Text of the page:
cpp.info: Implementation-defined behavior

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Implementation-defined behavior

   This is how GNU CPP behaves in all the cases which the C standard
describes as "implementation-defined".  This term means that the
implementation is free to do what it likes, but must document its choice
and stick to it.
   * The mapping of physical source file multi-byte characters to the
     execution character set.
     Currently, GNU cpp only supports character sets that are strict
     supersets of ASCII, and performs no translation of characters.
   * Non-empty sequences of whitespace characters.
     In textual output, each whitespace sequence is collapsed to a
     single space.  For aesthetic reasons, the first token on each
     non-directive line of output is preceded with sufficient spaces
     that it appears in the same column as it did in the original
     source file.
   * The numeric value of character constants in preprocessor
     The preprocessor and compiler interpret character constants in the
     same way; escape sequences such as `\a' are given the values they
     would have on the target machine.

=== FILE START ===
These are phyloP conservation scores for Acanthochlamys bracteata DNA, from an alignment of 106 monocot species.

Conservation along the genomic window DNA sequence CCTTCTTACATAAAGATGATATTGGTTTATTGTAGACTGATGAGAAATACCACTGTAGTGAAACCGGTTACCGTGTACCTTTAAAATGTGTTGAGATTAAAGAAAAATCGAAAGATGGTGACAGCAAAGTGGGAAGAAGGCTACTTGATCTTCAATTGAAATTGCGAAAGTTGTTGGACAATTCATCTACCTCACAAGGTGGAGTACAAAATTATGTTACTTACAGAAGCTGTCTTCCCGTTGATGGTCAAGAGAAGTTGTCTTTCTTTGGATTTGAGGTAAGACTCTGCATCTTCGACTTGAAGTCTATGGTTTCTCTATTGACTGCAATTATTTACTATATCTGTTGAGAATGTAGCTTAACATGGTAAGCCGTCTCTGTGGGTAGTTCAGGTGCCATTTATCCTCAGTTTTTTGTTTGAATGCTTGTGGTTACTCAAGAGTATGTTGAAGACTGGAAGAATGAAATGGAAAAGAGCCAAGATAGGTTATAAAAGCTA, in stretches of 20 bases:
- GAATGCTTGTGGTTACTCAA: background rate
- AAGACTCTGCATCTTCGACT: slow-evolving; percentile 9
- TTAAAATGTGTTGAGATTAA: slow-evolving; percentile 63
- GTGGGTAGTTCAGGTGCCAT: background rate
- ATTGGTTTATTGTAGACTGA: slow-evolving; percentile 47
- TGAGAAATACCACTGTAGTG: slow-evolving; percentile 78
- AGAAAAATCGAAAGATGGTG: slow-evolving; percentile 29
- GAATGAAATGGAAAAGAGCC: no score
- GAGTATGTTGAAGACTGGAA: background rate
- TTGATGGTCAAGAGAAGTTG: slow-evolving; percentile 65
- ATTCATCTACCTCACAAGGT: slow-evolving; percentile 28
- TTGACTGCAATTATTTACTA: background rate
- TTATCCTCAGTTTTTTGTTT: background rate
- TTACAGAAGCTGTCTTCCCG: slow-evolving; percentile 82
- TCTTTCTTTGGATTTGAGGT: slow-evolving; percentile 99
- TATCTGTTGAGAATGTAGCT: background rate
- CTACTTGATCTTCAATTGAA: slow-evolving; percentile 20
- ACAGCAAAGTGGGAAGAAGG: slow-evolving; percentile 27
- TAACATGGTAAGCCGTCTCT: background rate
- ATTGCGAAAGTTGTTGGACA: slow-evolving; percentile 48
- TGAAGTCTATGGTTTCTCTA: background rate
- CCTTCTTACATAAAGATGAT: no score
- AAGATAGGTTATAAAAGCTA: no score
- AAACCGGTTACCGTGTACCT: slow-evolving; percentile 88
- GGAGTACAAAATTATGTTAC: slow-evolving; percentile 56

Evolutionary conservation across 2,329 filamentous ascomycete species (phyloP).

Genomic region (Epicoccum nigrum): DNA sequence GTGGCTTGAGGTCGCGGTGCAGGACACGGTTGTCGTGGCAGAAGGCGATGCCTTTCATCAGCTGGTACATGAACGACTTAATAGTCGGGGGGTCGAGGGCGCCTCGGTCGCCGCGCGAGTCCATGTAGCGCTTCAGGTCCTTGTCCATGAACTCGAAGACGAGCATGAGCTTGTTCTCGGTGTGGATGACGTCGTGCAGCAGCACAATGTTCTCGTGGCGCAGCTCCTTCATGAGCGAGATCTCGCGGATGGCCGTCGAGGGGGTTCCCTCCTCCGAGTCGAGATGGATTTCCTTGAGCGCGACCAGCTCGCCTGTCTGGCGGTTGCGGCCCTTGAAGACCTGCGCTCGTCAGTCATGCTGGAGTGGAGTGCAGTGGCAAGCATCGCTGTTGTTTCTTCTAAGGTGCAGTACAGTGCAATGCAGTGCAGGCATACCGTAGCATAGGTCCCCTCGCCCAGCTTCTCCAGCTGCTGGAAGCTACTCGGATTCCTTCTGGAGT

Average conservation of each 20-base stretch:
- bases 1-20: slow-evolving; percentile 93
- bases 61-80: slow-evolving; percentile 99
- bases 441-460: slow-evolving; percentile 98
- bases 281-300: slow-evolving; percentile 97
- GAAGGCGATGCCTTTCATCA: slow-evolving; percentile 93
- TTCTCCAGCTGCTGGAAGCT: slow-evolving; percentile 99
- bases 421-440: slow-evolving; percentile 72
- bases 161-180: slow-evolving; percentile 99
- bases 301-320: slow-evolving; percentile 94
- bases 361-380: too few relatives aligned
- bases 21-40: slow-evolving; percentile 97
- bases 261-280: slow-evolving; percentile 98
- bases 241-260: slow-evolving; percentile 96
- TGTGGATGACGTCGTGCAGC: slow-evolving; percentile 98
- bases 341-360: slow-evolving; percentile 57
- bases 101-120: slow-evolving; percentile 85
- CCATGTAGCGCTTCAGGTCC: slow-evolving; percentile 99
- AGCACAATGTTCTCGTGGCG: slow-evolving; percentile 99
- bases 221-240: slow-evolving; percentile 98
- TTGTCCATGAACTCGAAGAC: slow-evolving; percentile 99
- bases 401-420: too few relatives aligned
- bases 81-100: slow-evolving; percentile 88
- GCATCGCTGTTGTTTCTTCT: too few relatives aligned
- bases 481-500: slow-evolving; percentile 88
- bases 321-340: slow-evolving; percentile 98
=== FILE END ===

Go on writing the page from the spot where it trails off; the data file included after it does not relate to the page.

Multi-character character constants are interpreted a character at
     a time, shifting the previous result left by the number of bits per
     character on the host, and adding the new character.  For example,
     'ab' on an 8-bit host would be interpreted as 'a' * 256 + 'b'.  If
     there are more characters in the constant than can fit in the
     widest native integer type on the host, usually a `long', the
     excess characters are ignored and a diagnostic is given.
   * Source file inclusion.
     For a discussion on how the preprocessor locates header files,
     *Note Include Operation::.
   * Interpretation of the filename resulting from a macro-expanded
     `#include' directive.
     *Note Computed Includes::.
   * Treatment of a `#pragma' directive that after macro-expansion
     results in a standard pragma.
     No macro expansion occurs on any `#pragma' directive line, so the
     question does not arise.
     Note that GCC does not yet implement any of the standard pragmas.